By Nicholas Pediaditakis, MD, DLFAPA
As I have mentioned many times in the past, we humans are complicated creatures. There exist two separate groups of inborn traits in us, which together make up our human nature: one making up the individual part of ourselves (selfishness, calculative-ness, aloofness, etc.); and the other making up the social (altruism, compassion, social interactions, cooperativeness, competitiveness, pride for one’s group, etc.).
We end up both complicated and conflictual. One of the particular traits is gossiping; that is, talking with friends about other common friends mostly behind their back, as it were, in a critical and demeaning way.
The practice is just not nice. It makes the person gossiping look like they are double faced. That is why gossiping has earned a bad reputation.
While the habit is indeed not nice, it may come as a surprise that this habit (which from time-to-time all of us are guilty of) also has a significant usefulness in the overall social behavior.
It is embedded in our brain, as a compulsion as it were, to readily whisper in the ear of the common friend about the shortcomings, and particular “misbehaviors”, of a friend. We cannot help it. We keep doing it even though many times if the friend we are gossiping about finds out — and usually they do — they become bitter and hurt, causing the social relationship to become “sour”. Yet, as I said, we just keep doing it.
Here are the positive components of this “bad” practice that is useful in our lives; social creatures as we are. It helps us to discharge our own personal tension that piles up out of our competitiveness, jealousy, and resentment for our friends successes. These resentments coexist side by side with affection and pride for the very friends we resent — conflictual creatures as we are!
It also helps us to reinforce the bonding with the friend we gossip with. Above all, gossiping helps to make it possible to accommodate conflictual elements in our relationships.
Strange as it may sound the practice reinforces the rules of social conduct of the whole group as we report during gossiping the “bad” behaviors that should not be practiced by the rest of the group.
So, we reinforce social rules both between the gossipers as well as the group. We spell out the “badness” of the gossiped-one; thus, implicitly demonstrate our own “goodness” as well as of the friend we gossiped with. Often and maliciously we go to an extreme and we try to knock down competitors unfairly. In addition we also have a tendency to be hypocritical; often proclaiming our pure intentions and goodness while secretly doing the opposite. This double-dealing behavior helps us to accommodate the conflictual nature of ours, as humans.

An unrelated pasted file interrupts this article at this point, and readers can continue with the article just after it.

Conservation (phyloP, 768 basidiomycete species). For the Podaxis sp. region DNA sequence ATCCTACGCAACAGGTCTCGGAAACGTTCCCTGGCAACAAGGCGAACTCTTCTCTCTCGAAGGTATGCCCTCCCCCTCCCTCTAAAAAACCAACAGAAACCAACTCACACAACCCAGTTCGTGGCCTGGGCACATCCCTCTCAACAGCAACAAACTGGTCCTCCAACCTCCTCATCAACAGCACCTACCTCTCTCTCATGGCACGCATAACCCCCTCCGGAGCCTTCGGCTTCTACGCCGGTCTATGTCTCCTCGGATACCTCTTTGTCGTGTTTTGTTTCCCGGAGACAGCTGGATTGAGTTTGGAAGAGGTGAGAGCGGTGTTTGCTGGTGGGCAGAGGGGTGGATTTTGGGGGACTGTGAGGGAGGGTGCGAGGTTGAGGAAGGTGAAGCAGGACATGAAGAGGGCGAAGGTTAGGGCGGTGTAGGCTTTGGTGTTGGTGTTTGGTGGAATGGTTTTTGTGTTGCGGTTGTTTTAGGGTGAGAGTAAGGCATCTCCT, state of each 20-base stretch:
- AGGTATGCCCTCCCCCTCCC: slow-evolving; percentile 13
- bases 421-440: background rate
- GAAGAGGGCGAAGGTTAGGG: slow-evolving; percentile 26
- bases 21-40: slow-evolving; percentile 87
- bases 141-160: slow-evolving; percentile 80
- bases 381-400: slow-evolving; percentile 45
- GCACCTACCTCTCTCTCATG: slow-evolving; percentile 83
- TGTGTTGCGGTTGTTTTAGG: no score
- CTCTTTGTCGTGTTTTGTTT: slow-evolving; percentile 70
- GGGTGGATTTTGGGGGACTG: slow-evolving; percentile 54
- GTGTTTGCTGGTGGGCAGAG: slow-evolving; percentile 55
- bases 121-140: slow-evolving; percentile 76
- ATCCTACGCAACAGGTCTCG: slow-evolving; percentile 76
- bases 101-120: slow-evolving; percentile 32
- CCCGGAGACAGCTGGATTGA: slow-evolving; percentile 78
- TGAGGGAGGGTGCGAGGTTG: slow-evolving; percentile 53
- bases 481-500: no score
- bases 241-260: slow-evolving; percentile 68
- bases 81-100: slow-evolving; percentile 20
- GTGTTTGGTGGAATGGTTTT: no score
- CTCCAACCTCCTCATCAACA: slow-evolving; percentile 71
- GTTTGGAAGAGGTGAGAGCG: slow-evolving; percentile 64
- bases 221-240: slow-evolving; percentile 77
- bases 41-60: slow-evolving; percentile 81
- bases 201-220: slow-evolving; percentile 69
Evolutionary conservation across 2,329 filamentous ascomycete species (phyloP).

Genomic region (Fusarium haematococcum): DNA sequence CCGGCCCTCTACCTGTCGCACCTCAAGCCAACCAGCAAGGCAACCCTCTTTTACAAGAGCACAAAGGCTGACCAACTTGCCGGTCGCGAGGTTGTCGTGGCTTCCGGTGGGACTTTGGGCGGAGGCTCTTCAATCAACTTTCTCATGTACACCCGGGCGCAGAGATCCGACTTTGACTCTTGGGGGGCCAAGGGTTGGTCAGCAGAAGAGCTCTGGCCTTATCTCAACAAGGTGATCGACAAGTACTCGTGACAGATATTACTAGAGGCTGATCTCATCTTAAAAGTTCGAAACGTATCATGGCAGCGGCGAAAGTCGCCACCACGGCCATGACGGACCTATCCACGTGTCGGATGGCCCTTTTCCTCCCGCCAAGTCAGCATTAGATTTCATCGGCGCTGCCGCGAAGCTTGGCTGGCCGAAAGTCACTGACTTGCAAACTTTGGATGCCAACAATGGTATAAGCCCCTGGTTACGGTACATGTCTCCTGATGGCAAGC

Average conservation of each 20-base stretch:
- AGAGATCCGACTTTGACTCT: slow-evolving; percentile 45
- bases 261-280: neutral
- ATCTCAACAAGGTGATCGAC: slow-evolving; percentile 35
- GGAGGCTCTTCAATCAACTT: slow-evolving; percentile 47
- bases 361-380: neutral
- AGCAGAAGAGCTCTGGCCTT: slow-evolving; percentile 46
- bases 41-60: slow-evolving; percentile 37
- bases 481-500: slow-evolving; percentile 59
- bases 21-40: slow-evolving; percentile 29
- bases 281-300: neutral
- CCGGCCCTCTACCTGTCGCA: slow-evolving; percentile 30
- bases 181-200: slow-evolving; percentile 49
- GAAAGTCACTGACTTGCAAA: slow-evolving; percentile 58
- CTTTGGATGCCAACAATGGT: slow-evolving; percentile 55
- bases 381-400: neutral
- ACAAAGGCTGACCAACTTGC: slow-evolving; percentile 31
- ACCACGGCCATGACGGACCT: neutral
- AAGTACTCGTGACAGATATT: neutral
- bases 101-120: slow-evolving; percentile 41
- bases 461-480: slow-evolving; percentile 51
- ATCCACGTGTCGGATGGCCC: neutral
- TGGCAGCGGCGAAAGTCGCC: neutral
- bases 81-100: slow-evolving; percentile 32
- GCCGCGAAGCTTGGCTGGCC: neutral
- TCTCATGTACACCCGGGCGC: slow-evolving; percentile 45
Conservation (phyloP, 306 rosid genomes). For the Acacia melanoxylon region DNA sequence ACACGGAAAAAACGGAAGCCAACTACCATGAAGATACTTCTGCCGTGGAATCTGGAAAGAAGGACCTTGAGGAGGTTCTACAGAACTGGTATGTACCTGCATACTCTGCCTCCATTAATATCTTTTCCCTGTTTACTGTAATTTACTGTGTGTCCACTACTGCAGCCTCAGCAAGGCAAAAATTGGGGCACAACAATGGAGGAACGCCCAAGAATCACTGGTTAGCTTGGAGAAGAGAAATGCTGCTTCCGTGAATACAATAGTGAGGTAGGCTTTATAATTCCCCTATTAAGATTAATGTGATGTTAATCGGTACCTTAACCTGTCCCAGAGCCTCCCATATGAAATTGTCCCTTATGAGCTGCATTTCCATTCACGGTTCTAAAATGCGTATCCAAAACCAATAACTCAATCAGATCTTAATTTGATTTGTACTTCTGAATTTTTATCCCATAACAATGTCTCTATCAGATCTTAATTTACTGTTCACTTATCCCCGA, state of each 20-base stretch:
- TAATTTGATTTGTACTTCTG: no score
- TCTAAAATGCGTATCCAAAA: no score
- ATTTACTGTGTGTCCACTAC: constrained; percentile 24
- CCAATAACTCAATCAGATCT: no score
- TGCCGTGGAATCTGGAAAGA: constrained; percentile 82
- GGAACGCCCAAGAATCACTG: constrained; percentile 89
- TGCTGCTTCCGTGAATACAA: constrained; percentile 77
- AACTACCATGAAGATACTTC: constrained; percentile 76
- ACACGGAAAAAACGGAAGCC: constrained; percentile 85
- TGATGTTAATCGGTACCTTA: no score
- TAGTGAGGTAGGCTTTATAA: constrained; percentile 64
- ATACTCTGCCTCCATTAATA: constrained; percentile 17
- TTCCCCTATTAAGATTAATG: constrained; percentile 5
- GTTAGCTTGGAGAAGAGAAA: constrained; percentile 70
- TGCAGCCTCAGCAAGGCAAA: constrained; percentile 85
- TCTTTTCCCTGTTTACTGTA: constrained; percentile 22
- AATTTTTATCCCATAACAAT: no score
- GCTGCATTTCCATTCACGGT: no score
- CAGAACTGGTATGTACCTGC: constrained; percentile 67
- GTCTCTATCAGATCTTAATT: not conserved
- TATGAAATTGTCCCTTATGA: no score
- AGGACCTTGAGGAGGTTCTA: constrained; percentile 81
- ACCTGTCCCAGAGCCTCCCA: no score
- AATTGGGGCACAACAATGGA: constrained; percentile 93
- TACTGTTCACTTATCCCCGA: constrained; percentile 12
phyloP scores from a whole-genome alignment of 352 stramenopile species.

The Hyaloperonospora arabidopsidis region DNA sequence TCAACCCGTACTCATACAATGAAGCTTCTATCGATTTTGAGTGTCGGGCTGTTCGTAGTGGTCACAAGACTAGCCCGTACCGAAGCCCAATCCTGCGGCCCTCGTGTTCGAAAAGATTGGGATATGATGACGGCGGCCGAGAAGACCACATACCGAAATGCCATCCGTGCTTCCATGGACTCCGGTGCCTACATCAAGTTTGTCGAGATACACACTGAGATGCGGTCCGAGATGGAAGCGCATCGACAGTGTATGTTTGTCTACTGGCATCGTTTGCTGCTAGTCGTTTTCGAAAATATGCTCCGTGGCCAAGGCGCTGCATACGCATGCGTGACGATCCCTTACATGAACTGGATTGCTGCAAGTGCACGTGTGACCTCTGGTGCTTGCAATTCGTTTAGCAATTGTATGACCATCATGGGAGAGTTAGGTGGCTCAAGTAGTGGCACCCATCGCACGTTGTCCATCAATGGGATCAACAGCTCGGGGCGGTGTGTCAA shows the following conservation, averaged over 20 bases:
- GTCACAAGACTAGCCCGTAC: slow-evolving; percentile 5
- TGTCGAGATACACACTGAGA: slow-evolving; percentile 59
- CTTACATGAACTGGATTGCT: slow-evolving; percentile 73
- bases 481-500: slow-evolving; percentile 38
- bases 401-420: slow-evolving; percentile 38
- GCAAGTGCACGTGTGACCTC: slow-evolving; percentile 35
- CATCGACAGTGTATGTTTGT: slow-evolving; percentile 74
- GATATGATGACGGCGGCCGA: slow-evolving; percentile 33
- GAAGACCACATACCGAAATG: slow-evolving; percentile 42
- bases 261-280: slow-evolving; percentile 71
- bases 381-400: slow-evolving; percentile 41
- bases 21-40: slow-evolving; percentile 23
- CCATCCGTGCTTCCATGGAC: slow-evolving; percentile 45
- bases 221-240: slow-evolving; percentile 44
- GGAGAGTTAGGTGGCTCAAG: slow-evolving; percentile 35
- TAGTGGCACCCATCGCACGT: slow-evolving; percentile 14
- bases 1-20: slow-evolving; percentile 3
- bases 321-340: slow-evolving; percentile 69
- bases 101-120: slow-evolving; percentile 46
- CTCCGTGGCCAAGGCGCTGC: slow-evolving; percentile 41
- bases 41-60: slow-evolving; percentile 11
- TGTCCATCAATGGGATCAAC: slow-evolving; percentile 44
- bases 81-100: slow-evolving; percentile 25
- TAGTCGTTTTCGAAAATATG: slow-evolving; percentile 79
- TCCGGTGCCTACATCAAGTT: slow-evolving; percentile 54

Are we then to believe that all of us are a little dishonest, on the side, and double deal knowingly? Not really, because in addition there is yet a component in our complex make-up that makes us humans. It is in the form of faculty which ensures that ourselves are “unaware”! Of such dishonesties it’s called the unconscious motivation. By that I mean that literally this faculty ensures that we do not see the obvious contradictions in our behavior. In fact we perceive ourselves falsely — that we are not this kind of people but kind, benevolent ,beyond jealousy or competition. This faculty, along with the other mentioned above, assists us in functioning as complicated as we are.
As an example, a married person — whether a women or a man — declares his criticism for a neighbor or a friend who was found cheating with his mate, while himself — say, a year earlier — did exactly the same. Even if he is confronted, he will declare “that was different” or state “I do not remember such a thing.” This faculty is a special form of unconsciousness.
Gossip along with hypocrisy are the lubricants in functioning as humans they together accommodate the conflictual nature of ours. And finally, with the help of the “unconscious” we also reinforce self esteem and set aside our own contradictions of our own presence of jealousy, competitiveness , and even malice we ourselves practice as we blame the one we gossip about for these “bad” behaviors.
So next time when you gossip behind the back of a friend, be a little gracious for both — yourself for doing it, and the friend you direct the gossip at — by avoiding being too harsh to either.
Copyright © 2018 by Nicholas Pediaditakis, MD
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